Entertainment » Theatre

The Farnsworth Invention

by Becky Sarwate
EDGE Media Network Contributor
Wednesday Apr 21, 2010
Justine C. Turner and Rob Fagin in a scene from The Farnsworth Invention.
Justine C. Turner and Rob Fagin in a scene from The Farnsworth Invention.  

I have had the good fortune to see and review several TimeLine Theatre Company productions throughout my tenure with EDGE. The Lincoln Park-based group, "dedicated to presenting plays inspired by history that connect to today's social and political issues," however, outdoes itself with a truly fantastic conclusion to its 2009-2010 season. The Chicago premiere of Aaron Sorkin's The Farnsworth Invention is a cornucopia of success at each elemental level required for a great stage experience: technical, performance, direction, writing. The challenge, if there is one presented before a critic in a situation like this, is to look for any perceivable weakness in a near perfect piece of storytelling.

Because despite the historical facts behind Sorkin's drama, TimeLine's rendition of the work does indeed make for a great story. The principal characters and foils in the play, inventor Philo T. Farnsworth (a sympathetic and understated Rob Fagin) and RCA bigwig David Sarnoff (the magnetic PJ Powers, who doubles as TimeLine's Artistic Director), weave their points of view back and forth as the narrative backdrop to the engaging dialogue, which pellets the audience with intellect and wit in Sorkin's signature style. Farnsworth, a relatively uneducated Idaho farmboy, who just happens to possess one of the most brilliant scientific minds in the nation, produces the very first televised image, a cloud of burning smoke from a nearby ashtray. This small step for Farnsworth, as audience members in the 21st century are well aware, is one giant leap for American pop culture - and the advertising and revenue that comes with it.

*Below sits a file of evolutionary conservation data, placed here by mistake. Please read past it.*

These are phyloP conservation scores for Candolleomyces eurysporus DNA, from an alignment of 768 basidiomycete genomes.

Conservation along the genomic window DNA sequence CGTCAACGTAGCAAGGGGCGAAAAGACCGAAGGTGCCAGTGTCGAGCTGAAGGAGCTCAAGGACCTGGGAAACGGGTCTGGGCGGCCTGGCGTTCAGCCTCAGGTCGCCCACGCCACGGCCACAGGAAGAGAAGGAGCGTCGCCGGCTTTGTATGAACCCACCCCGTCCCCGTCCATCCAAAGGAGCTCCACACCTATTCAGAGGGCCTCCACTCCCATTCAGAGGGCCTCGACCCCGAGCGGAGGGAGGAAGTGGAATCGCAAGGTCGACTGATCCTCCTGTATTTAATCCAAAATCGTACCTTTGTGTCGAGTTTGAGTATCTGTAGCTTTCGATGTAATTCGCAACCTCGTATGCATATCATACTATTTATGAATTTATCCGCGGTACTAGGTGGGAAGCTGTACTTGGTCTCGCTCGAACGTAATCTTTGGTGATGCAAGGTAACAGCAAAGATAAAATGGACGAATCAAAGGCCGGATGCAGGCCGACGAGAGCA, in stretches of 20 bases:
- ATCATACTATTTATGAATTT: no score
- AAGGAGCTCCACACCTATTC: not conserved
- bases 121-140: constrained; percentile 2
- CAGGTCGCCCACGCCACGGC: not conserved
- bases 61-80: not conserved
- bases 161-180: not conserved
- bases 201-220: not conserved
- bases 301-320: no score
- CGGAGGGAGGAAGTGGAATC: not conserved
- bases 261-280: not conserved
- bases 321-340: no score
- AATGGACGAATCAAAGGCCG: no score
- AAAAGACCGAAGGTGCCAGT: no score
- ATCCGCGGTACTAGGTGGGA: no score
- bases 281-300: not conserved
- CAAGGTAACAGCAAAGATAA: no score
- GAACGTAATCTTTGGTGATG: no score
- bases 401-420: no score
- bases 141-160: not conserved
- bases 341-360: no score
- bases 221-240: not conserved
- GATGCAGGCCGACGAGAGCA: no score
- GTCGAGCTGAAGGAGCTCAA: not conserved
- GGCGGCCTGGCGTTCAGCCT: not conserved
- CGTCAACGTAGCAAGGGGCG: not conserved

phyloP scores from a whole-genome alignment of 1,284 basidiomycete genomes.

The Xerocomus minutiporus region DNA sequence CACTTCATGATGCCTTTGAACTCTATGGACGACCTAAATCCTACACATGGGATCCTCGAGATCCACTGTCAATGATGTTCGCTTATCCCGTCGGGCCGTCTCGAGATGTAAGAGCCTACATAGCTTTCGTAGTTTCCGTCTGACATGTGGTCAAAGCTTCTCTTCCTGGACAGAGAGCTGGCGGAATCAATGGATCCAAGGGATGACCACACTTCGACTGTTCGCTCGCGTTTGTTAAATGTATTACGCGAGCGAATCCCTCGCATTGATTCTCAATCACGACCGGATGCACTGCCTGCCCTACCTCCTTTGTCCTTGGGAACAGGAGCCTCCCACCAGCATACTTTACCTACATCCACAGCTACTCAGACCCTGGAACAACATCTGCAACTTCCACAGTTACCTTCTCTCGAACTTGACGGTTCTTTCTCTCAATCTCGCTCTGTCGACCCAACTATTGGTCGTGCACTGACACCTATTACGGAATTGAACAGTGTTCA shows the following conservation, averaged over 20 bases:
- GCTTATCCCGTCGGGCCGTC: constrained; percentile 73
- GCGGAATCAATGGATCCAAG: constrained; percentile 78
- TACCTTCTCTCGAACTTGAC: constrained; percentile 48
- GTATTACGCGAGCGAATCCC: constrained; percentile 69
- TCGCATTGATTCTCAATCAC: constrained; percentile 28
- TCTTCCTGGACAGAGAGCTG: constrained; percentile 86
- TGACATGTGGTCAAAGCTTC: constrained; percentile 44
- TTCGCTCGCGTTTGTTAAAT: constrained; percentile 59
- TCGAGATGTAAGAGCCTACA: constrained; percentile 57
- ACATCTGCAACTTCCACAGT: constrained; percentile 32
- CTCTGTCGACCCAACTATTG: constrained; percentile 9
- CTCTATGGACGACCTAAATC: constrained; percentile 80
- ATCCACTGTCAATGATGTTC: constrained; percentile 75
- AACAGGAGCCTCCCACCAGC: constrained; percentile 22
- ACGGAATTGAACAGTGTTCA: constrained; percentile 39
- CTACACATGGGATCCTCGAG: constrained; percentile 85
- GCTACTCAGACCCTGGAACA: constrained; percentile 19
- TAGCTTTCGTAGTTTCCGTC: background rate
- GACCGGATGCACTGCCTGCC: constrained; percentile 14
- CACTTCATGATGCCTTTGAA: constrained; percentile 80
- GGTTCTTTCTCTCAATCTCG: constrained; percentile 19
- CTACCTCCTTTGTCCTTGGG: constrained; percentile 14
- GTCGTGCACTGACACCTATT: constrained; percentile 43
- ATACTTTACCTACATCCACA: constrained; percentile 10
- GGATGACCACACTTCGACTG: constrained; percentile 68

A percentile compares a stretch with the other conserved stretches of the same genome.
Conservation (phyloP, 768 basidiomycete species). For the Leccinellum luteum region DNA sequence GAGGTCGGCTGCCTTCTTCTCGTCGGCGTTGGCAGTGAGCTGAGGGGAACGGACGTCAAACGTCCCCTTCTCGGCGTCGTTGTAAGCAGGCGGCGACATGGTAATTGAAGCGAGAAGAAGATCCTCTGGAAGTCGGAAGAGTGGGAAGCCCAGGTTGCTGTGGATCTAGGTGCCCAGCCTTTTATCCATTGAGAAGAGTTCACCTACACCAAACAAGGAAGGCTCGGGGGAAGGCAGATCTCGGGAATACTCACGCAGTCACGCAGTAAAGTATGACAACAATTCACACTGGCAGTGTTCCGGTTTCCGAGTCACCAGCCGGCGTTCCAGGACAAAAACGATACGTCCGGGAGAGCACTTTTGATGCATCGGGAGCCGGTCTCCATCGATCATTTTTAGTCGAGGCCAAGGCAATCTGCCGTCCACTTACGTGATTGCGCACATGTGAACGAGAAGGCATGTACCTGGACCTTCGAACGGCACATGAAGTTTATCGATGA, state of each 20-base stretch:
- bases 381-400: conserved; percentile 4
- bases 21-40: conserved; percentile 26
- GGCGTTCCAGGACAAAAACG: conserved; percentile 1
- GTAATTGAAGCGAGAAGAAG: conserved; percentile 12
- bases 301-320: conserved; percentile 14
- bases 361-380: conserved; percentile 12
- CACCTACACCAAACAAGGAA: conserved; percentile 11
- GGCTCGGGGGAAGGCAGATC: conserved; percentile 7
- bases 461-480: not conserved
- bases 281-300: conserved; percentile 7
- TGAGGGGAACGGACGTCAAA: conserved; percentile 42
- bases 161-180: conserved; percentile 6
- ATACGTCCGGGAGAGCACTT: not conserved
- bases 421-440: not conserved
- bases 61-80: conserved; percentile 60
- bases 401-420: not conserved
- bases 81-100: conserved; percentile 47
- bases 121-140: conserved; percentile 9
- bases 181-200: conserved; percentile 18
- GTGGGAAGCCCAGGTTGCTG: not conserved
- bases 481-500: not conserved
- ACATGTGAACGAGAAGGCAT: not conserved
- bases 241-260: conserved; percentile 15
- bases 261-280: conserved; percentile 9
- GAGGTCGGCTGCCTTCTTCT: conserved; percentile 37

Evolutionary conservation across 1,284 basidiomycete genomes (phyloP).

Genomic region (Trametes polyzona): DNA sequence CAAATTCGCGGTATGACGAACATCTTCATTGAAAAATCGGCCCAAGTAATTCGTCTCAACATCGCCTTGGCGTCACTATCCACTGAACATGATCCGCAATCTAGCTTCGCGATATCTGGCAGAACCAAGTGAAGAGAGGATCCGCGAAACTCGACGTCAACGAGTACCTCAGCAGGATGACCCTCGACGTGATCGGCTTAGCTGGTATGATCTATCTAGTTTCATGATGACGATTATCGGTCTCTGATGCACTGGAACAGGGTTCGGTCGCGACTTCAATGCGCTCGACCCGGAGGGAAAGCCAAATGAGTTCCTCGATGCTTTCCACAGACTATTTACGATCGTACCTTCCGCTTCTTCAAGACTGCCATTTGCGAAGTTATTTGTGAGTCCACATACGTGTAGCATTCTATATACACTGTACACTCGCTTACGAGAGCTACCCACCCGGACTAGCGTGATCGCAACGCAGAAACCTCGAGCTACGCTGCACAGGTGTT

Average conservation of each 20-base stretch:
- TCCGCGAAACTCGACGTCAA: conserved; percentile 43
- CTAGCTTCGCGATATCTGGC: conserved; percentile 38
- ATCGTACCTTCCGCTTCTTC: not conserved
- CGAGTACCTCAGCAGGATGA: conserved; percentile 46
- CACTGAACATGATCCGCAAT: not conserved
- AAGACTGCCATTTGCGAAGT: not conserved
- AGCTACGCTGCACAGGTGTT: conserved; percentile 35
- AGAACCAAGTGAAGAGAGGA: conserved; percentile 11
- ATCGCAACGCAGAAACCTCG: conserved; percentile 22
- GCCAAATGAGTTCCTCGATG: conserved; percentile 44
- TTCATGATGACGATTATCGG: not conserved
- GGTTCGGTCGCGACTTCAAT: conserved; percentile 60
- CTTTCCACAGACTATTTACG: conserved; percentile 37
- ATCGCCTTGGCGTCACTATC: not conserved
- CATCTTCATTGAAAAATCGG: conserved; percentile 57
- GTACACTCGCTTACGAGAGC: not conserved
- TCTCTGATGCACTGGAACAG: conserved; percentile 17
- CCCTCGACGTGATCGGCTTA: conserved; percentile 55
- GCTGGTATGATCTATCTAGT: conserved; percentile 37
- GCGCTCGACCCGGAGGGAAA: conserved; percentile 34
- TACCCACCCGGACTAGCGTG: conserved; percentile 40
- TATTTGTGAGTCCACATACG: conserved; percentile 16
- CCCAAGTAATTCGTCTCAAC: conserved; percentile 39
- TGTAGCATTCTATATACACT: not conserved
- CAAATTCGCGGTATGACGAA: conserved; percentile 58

Does not disappoint
Two scenes from The Farnsworth Invention: (top) PJ Powers and Rob Fagin; (bottom) the ensemble.  

Does not disappoint

The credulous and trusting Philo relies on the code of the true scientist, a sort of learned "Freedom of Information Act," if you will. That, and a little alcohol problem make Farnsworth easy prey for the self-proclaimed "first" media mogul, the colorful Sarnoff, a man who is rendered human in his quest to control the earning power of television, by his paradoxical desire to keeps the airwaves "cultured" and unsullied by advertising.

This historical drama is "about" so many things: a chronicle of U.S. industrial and cultural history, an examination of the rules of engagement in corporate espionage, an intriguing look at the dynamics of marriage amongst the intelligentsia. Playwright Sorkin (TVs The West Wing) neatly packages so much great material into the script, without ever leaving the impression of clutter. Whether a theatergoer is looking for suspense, romance or a little education, the Farnsworth Invention does not disappoint.